A Bad Boy for Christmas

By: Jessica Lemmon

But they had an unwritten rule—an invisible boundary line they’d silently agreed not to cross. She for her own reasons, probably having to do with her idiot ex, and he because, well…Sleeping with the girl who was his buddy’s girl’s best friend was the jewel in the crown of Stupid.

He and Faith worked together often, on projects both personal and professional. Getting intertwined—which made him think of her legs around his waist—with her was a high risk. If something went wrong, the fallout would be brutal.

So, Cupcake was a demilitarized zone. He wasn’t going to date her. Hell, he hadn’t seen her date, or talk about going on a date, since her breakup. Understandable. After the shit that went down with her ex, he guessed it’d be some time before she was interested in crawling into bed with anyone.

Damn if the thought of her crawling didn’t insert an image into his head of her tiny, pert ass in the air, those elegant, long legs…

He blinked out of the image, blaming her outfit today: dark blue dress that matched her navy eyes, and a pair of shoes that made those long legs even longer. Was she actively trying to kill him?

So, yeah, it hadn’t escaped him she was beautiful. And it hadn’t stopped him from teasing her to get those pink lips to part into a smile as often as possible. He was a sucker for a cheap laugh, and in spite of what she’d been through it’d been fairly easy to get her to laugh. Which swelled the head on his shoulders almost as much as the one in his pants.

She hadn’t been laughing a moment ago when he mentioned his “date” though, had she? He’d been shamelessly fishing. Despite his reasons to keep his distance from her, part of him was curious to see if she’d pursue him after all these years. His “date” tonight wasn’t a date, anyway. It was an appointment with his sister, Kendra. Ken was having trouble with her car, and he offered to come over and take a look. One of the many services he provided since he’d moved back to town. Not that he minded. He’d do anything for his older sisters.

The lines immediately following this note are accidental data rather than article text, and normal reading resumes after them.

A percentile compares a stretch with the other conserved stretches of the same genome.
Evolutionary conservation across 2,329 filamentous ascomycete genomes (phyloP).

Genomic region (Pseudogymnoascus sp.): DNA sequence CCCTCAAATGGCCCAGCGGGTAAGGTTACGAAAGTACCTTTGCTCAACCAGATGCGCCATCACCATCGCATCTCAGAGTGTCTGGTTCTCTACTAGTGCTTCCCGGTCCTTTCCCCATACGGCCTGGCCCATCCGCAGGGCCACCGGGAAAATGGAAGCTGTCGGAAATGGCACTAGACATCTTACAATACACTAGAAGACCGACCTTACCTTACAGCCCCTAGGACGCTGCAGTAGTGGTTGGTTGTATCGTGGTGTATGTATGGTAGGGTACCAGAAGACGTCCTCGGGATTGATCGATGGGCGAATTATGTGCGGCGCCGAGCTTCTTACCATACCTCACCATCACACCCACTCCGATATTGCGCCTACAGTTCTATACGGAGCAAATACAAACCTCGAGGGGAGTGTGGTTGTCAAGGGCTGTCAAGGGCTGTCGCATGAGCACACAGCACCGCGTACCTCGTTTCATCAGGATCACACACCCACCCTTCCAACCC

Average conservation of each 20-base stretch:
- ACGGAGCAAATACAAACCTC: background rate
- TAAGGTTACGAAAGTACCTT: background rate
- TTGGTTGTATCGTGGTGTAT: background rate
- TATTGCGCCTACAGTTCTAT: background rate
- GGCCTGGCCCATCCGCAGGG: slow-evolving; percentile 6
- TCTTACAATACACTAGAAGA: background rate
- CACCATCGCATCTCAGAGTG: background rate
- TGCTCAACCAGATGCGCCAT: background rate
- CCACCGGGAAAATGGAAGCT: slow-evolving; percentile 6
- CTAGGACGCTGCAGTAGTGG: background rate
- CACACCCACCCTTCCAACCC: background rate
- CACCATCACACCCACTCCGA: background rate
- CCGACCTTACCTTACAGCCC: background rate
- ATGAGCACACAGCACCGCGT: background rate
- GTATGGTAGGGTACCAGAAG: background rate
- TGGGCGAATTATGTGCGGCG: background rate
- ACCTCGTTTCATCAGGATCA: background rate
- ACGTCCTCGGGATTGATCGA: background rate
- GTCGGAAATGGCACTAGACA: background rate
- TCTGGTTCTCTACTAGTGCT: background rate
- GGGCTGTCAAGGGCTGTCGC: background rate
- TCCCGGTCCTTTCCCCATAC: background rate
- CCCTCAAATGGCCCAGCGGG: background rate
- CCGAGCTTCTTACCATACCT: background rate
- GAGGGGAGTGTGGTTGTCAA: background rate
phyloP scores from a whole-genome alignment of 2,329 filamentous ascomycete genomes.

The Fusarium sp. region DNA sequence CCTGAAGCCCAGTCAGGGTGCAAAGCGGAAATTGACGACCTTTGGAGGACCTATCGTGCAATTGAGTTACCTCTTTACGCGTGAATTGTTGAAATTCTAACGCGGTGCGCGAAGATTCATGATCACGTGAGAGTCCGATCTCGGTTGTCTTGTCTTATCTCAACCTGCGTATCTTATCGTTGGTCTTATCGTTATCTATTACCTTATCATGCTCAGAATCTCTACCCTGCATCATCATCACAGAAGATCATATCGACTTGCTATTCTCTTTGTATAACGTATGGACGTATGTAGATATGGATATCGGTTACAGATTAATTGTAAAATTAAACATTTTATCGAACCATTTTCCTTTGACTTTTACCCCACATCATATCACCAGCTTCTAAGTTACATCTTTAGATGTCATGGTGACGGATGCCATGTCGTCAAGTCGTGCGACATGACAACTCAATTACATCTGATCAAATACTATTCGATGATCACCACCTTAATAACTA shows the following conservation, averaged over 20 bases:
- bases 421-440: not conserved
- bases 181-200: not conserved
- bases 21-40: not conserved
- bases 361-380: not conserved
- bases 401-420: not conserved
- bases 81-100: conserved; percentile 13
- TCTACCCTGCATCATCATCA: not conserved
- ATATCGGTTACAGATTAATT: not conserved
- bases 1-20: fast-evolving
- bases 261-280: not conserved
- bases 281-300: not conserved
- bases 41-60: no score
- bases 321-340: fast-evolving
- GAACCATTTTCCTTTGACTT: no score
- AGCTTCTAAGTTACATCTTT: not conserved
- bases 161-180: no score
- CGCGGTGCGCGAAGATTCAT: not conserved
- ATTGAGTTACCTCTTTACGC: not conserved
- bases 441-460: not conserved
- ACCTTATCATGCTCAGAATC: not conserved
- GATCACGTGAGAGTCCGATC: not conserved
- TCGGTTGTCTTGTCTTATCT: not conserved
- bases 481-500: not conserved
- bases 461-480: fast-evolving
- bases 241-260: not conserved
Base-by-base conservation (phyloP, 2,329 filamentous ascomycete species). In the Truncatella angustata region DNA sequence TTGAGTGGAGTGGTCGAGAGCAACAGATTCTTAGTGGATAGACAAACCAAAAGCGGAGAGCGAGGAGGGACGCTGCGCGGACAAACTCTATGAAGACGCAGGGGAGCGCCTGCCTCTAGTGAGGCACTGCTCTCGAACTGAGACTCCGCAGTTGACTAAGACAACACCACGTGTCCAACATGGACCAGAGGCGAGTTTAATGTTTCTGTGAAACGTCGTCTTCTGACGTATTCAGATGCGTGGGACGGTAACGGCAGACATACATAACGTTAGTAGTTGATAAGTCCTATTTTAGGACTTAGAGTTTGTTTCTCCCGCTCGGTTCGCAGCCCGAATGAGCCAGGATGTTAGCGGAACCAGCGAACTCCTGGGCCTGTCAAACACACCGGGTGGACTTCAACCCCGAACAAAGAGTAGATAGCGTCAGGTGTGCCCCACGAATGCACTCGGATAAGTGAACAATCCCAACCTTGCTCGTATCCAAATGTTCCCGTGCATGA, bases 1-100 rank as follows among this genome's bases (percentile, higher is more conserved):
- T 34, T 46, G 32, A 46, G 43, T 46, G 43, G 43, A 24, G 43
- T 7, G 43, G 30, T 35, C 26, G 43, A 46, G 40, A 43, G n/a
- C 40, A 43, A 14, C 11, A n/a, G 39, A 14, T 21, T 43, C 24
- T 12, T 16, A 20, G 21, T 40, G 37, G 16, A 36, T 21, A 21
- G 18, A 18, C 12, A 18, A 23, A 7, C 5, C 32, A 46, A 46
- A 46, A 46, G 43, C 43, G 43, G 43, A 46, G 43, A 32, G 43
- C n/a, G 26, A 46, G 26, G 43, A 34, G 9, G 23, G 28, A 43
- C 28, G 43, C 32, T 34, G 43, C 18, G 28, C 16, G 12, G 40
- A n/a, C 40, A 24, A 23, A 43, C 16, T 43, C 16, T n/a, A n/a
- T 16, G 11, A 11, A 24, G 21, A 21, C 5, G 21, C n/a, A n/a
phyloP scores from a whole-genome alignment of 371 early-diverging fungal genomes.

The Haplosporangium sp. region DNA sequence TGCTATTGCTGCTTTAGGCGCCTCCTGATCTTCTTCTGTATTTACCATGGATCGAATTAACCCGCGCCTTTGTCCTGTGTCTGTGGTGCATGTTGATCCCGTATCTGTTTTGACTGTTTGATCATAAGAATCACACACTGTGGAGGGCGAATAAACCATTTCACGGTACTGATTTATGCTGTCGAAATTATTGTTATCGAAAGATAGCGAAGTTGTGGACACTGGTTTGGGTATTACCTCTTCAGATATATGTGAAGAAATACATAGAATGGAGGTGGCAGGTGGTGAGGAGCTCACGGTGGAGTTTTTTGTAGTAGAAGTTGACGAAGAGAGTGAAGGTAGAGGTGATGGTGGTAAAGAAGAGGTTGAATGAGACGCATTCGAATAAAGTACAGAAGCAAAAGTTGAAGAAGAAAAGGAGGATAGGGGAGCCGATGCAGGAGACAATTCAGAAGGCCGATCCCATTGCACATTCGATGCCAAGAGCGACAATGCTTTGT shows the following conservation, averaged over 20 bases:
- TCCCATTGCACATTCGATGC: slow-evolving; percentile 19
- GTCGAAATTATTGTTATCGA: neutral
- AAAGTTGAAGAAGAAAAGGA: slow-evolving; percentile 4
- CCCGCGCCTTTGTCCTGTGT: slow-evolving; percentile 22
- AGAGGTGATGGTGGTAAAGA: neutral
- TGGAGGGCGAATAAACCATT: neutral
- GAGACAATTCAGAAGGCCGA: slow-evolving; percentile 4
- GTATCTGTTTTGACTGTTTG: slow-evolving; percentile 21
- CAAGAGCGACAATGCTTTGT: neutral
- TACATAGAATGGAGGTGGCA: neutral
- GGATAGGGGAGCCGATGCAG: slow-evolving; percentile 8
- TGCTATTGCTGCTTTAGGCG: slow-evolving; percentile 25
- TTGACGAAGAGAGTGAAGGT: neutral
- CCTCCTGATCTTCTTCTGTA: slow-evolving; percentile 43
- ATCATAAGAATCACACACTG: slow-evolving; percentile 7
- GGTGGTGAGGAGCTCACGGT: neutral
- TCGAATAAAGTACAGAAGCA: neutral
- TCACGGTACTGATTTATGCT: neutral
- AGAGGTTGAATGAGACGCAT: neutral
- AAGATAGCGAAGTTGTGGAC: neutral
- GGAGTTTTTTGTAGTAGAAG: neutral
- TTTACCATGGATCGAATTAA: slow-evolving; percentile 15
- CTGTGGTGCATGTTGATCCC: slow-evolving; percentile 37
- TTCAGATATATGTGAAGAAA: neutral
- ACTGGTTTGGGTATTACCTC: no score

Their family was tight. His father owned McClain’s Handyman Services, a business that had served the town of Evergreen Cove since before his oldest sister Dixie was born. A few years after, they had Kendra, and five years later, Connor was born the baby of the family. Roger McClain had been overjoyed. A boy to take over the business.

When Connor grew up and showed zero interest in fixing anything, save for himself in front of a science project, Roger began applying pressure. The pressure kept coming, driving Connor right out of the house at age eighteen, where he’d met Donny Pate and the two of them had shared an apartment and made some spectacularly bad decisions.

He guessed it was a belated rebellious streak that made him behave like the kid he was. He’d spent most of his childhood being way too grown up for his own good, and then after he enlisted, spent his years longing for the idea of “grown up” the way he used to know it. Serving his country was the highest honor, but war was hell on earth.

A few months ago, he hadn’t been sure his friend would keep his inherited house, but Donovan had stayed in the Cove after all. The mansion loomed in the light, her clean windows shiny, gleaming. His buddy belonged in this town, and he belonged with Sofie. Claiming his seat as “heir of Evergreen Cove” was the right fit for him.

Connor dug out a pair of garden shears from his tool belt before dropping it into the plush, green grass. He lowered to one knee and started on the scraggly lavender bush at the side of the house. No matter what he did to save it, the thing was determined to die. Part of him wanted to dig it up, toss it in the fire pit, but another, more stubborn part of him refused to give up on it.

As he clipped, he felt a slight streak of envy he couldn’t explain away. Maybe because Donovan, after living a nomadic and detached lifestyle in New York, had found his home in the Cove. Connor grew up here, still had family here, but ever since he had returned, Evergreen Cove felt more foreign than Afghanistan. She hadn’t quite welcomed him back with open arms…Proof was piled in his apartment. He’d been back for nearly two years and the cardboard boxes he’d hauled out of his parents’ house and into his own place had yet to be unpacked.

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